Squeezing public documents from federal officials hasn’t been easy for me under any administration. But, like many journalists, advocacy groups and members of the public, I’ve found out the hard way that the Obama administration has taken obstruction and secrecy to new heights.
From the moment Health and Human Services falsely denied it was tracking enrollment numbers in the early disastrous days of HealthCare.gov, to HHS keeping secret the details of the security risks it discovered prior to–and after–the website’s launch, to HHS excluding journalists from viewing–but inviting favored private interests to view–the repair operations in progress, I’ve been seeking much of this undeniably public information.
I began filing simple Freedom of Information requests regarding HealthCare.gov in October of 2013. Under the law, with few exceptions, such requests are to be filled within just a few weeks. In my experience, they never are. They languish for months and years until the story for which documents are sought is long over. Even if one files a lawsuit to force the government to follow the law, the court cases can be time-consuming and so the government’s stall tactics are still effective. That’s one reason why journalists often don’t bother to sue.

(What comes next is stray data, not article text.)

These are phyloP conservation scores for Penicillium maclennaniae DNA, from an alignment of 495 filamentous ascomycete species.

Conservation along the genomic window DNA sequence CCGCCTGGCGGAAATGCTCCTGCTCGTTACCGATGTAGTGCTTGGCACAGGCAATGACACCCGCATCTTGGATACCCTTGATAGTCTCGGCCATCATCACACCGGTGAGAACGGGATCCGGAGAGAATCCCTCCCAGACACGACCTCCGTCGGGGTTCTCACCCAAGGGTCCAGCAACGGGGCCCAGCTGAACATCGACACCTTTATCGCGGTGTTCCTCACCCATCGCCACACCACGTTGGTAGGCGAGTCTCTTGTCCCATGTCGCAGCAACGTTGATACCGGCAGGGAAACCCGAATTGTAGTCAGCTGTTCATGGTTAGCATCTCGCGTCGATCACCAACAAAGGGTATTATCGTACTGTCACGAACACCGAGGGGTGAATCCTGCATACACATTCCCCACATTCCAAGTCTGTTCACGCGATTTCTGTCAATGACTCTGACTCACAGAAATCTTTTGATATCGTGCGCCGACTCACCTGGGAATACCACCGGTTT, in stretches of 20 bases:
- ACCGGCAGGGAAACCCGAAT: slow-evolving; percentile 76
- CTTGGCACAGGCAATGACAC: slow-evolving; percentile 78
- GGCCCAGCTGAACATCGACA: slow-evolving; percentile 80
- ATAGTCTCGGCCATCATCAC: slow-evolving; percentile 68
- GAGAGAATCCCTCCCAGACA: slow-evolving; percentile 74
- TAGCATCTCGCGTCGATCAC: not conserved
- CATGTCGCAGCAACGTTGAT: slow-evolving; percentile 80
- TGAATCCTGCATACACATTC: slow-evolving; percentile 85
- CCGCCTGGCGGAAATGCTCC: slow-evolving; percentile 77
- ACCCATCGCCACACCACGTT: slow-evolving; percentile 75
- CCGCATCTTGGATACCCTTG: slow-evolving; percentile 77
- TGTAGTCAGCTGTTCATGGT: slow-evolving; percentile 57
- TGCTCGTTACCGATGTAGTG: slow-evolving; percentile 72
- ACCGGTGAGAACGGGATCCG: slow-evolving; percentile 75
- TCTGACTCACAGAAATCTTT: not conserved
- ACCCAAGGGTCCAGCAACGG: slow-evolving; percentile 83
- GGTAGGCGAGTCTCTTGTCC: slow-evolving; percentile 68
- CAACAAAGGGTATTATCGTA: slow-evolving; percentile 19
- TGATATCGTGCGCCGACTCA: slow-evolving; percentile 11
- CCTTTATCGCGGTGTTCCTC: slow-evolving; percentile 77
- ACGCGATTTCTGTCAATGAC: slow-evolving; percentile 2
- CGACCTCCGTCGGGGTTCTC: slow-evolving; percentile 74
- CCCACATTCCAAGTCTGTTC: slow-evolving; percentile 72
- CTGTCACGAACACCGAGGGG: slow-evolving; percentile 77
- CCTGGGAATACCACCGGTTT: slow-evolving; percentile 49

One entity that has had a great deal of success in suing the federal government for improperly denying FOI requests is the conservative watchdog group Judicial Watch. They have full time FOI expert attorneys on staff and have no problem holding the government’s feet to the fire on improperly withheld public documents. One example is Fast and Furious. Another is Benghazi. They have even had more success, at times, than Congress in getting sought after materials.
With the help of Judicial Watch’s experts, I have filed suit against HHS for the HealthCare.gov documents that belong to the public. The day I filed suit, HHS informed Congress that it had apparently deleted some HealthCare.gov documents Congress and I are seeking. If federal officials have irrevocably destroyed key emails, even a court cannot order them materialized out of thin air. But perhaps a court can help get to the bottom of what occurred.
It doesn’t hurt to try.